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TSMC throws hat in 32nm high-k ring

Posted: 29 Apr 2008 ?? ?Print Version ?Bookmark and Share

Keywords:high-k plan? metal gates? 32nm node? CMOS?

Taiwan Semiconductor Manufacturing Co. Ltd has unveiled new derivatives of its 40nm process and outlined details of its 32nm road map, giving an impression that the foundry giant may be playing catch-up with its foundry rivals, particularly in the emerging arena of high-k materials and metal gates.

IBM Corp. and its foundry partners recently tipped plans to offer high-k and metal gates to customers at the 32nm node in 2H 09, and has presented various papers on its technology. In contrast, TSMC has not disclosed technical details on high-k and metal gates, leaving some to wonder if the silicon foundry giant is falling behind.

Jack Sun, VP of R&D at TSMC, said the company would not be late to the party for high-k/metal gate. Sun said the company would provide various gate-stack options at the 32nm node.

Leading edge
But process technology is far from the only concern for TSMC and other foundries. During a keynote address at last week's TSMC 2008 Technology Symposium, Andy Rappaport, a partner in August Capital, cited a paradigm shift that has IC designers "rethinking" their transistor budgets and system architectures.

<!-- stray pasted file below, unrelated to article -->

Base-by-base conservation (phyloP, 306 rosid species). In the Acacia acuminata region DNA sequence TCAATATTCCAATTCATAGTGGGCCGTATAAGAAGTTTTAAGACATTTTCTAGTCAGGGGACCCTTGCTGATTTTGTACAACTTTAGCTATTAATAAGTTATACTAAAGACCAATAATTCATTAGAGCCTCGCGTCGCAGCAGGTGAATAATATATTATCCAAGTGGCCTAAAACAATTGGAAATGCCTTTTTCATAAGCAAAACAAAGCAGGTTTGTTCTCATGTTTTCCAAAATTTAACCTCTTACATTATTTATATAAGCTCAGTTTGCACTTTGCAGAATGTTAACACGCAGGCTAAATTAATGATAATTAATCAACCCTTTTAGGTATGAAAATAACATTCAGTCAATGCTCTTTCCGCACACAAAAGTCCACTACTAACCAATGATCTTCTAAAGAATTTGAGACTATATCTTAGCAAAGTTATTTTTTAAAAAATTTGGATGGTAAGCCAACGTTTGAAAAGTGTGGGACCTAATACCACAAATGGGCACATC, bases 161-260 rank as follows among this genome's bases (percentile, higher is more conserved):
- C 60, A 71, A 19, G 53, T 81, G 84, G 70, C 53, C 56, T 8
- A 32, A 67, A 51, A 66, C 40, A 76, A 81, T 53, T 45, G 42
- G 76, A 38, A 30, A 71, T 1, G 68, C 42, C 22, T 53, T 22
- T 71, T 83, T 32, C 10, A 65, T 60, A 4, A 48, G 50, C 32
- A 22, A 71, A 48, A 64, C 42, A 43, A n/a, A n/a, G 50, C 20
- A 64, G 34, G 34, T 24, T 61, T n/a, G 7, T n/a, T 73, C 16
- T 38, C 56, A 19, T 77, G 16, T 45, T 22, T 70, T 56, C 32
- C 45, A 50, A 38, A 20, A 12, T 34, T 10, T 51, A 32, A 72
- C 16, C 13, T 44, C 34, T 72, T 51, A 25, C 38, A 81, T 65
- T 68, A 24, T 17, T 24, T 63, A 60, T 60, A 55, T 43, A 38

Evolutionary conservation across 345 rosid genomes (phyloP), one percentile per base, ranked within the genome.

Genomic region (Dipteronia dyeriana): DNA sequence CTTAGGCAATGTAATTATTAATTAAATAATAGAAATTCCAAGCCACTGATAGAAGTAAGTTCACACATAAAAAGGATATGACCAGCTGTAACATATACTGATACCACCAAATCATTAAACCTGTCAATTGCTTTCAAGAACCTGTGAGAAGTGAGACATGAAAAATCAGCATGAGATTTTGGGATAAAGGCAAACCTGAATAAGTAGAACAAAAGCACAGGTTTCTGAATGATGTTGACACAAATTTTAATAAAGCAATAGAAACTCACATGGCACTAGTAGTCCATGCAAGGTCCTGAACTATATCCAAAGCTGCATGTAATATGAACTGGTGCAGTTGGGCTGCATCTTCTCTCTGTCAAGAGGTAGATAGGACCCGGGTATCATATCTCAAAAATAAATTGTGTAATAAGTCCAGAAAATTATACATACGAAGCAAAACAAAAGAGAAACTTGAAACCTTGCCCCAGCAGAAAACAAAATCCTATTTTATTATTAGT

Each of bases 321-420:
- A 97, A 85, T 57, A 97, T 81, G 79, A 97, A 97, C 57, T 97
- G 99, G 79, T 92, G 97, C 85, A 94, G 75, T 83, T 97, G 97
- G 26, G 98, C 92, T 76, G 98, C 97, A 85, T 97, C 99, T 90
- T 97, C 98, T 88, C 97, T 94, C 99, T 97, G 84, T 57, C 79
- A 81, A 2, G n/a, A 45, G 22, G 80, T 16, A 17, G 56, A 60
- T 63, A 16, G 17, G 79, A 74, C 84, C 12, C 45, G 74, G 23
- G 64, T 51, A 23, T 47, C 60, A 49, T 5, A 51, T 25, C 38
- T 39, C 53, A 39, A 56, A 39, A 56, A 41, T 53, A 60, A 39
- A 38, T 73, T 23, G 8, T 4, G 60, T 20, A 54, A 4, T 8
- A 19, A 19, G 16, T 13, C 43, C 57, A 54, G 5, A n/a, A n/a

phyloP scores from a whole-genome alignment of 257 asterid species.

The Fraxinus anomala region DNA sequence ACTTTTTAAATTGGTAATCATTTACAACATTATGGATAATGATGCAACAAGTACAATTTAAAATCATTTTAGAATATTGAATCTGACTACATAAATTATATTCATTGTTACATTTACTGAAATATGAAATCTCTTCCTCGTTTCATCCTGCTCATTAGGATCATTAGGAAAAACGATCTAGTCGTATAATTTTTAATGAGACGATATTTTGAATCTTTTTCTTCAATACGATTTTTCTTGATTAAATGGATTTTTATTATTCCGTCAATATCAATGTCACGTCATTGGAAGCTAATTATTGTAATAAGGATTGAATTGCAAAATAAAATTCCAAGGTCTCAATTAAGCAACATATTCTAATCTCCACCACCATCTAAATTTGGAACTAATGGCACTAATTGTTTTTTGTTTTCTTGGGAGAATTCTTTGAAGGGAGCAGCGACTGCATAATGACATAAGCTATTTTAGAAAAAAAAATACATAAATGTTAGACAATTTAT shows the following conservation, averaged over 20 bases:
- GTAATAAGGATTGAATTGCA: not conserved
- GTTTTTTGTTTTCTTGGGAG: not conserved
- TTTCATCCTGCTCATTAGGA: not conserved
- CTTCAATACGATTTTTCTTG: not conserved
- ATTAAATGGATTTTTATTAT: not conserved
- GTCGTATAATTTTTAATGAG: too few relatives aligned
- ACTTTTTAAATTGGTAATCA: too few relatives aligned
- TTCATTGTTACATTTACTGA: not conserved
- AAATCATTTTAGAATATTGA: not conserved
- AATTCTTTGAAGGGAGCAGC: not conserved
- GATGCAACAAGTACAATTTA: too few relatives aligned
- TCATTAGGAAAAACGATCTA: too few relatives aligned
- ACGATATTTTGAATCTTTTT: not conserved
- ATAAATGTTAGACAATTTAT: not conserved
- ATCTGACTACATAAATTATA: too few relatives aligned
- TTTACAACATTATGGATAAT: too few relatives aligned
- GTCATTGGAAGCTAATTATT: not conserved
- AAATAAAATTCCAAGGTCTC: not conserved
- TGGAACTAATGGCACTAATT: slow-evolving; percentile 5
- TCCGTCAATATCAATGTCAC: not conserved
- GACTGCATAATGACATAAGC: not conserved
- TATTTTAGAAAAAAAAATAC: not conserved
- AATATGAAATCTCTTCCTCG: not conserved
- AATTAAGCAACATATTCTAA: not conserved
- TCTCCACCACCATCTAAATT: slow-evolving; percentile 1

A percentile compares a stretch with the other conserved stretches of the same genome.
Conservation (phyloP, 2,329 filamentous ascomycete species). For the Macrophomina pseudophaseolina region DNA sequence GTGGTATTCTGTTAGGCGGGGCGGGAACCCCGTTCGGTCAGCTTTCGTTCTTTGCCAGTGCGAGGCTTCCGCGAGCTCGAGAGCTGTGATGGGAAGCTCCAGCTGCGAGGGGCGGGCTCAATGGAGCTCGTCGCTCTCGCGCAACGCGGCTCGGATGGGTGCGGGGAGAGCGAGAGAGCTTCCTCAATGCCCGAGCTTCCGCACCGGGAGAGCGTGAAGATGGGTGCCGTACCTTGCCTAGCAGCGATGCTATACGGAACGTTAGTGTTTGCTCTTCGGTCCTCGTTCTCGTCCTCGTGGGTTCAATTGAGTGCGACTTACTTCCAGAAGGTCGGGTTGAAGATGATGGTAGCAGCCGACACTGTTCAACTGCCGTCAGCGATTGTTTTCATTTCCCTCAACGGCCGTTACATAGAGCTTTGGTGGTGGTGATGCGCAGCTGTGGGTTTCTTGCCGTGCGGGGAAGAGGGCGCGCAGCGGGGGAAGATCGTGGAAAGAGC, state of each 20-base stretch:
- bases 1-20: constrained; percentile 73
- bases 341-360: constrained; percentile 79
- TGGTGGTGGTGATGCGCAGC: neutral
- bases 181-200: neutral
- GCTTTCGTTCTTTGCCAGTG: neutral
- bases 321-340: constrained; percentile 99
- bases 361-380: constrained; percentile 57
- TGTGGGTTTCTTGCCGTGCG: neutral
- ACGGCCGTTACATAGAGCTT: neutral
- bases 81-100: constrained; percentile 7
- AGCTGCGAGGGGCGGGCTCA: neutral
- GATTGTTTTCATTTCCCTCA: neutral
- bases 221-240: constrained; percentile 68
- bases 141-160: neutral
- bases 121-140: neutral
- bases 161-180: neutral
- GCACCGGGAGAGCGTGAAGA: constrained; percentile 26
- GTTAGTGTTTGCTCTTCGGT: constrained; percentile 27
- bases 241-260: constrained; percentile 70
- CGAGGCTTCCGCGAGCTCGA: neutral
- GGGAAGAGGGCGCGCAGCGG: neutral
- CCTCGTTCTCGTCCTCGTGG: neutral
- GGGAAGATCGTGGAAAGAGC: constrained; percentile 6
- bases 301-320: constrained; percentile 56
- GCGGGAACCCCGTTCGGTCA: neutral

In the past, foundries would develop a particular leading-edge process and chipmakers would flock to it, rushing out devices based on the technology. But as design costs soar at each node, the emphasis is generally shifting from a raw transistor count on a complex IC to better use of those transistors, Rappaport said.

Chip designers may be looking at utilizing fewer transistors in products, a trend that runs somewhat counter to the leading-edge foundry model.

"There is less of a push toward the leading edge" in the foundry world today, concurred Bryan Lewis, an analyst with Gartner Inc. Developing devices based on leading-edge processes is risky, Lewis said, so "you have to look at the overall design costs and [anticipated] volumes" before moving to the next process node.

In general, IC design costs today range between $20 million and $50 million. At the 32nm node, design costs could hit an estimated $75 million per product.

Nevertheless, a significant group of chipmakers still embraces the leading edge, said Jason Chen, VP of worldwide sales and marketing for TSMC. "There are applications that do not follow Moore's Law," Chen told EE Times. "But we are still seeing PC graphics chipmakers and others taking advantage" of leading-edge technology.

Last month, TSMC rolled out its most advanced process: a general-purpose 40nm technology. So far, TSMC has publicly identified only Altera Corp. as developing a part based on the process. Another customer, Qualcomm Inc., has been talking about an undisclosed part based on TSMC's 45nm technology.

High-k race
Also of concern to TSMC is the general state of the IC industry, along with competitive threats from IBM's "fab club" and other emerging rivals. On the business front, the foundry sector is expected to hit $24.6 billion this year, up 11 percent over 2007, according to Gartner.